Raymond Floyd and Dave Stockton and Olin Browne are there to help me. And I don't know that I could have picked three better guys to be there to help me. And that's why they're there. So I'm looking forward to spending the week with them. Their wisdom I think is undeniable. And their knowledge is undeniable and their experiences are undeniable, and I think extremely valuable. And Jack Nicklaus has probably more experience than the three of them combined. I don't know. But I don't. So I'm going to take those three guys and I'm going to use them to the best of my ability to help me try to get everything right.
So they're there for me.
Q. Did you see --
PAUL AZINGER: I need them there.
Q. Did you happen to see what Seve said last week about how he was kind of rooting for the U.S. this time around to some degree because he felt like -- well, that's what he said, man. He felt like it was more important to the Cup that the U.S. won this thing to stop the bleeding. I'm wondering whether you see a danger that a lot of the rest of us have talked about where disinterest becomes a factor if the American team keeps getting hammered. You know how sports fans are in this country. Like at your alma mater with football now.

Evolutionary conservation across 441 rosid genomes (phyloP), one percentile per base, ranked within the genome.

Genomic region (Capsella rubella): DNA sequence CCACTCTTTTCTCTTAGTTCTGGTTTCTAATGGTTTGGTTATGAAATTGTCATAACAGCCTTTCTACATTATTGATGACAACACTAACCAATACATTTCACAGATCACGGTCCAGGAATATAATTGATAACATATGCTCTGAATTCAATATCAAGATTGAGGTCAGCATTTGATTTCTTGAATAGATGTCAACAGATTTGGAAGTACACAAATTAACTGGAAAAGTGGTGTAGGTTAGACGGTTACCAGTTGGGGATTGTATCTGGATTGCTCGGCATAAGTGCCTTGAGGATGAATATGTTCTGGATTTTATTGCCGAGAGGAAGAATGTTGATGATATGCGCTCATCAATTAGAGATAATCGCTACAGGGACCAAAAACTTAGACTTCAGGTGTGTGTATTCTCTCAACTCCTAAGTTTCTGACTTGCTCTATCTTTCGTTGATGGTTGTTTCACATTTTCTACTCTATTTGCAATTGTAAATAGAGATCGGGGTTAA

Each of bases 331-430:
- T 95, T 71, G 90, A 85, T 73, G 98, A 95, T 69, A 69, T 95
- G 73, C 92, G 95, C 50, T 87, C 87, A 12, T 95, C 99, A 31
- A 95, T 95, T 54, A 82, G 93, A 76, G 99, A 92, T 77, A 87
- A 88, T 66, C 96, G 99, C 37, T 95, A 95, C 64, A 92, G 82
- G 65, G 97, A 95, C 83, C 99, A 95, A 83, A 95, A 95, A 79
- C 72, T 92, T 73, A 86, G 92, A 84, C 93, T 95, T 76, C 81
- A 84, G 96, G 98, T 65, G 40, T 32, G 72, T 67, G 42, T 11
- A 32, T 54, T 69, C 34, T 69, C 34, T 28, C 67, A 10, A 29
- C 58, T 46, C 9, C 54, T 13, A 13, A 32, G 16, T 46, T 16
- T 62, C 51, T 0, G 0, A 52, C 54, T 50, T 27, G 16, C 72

PAUL AZINGER: Yeah. Thanks.
Well, use football as an example. The Super Bowl, there's been plenty of blowouts in the Super Bowl. I don't think there was a lack of interest at the next Super Bowl. And that happens every year, not every two years.
Q. Not the same two teams.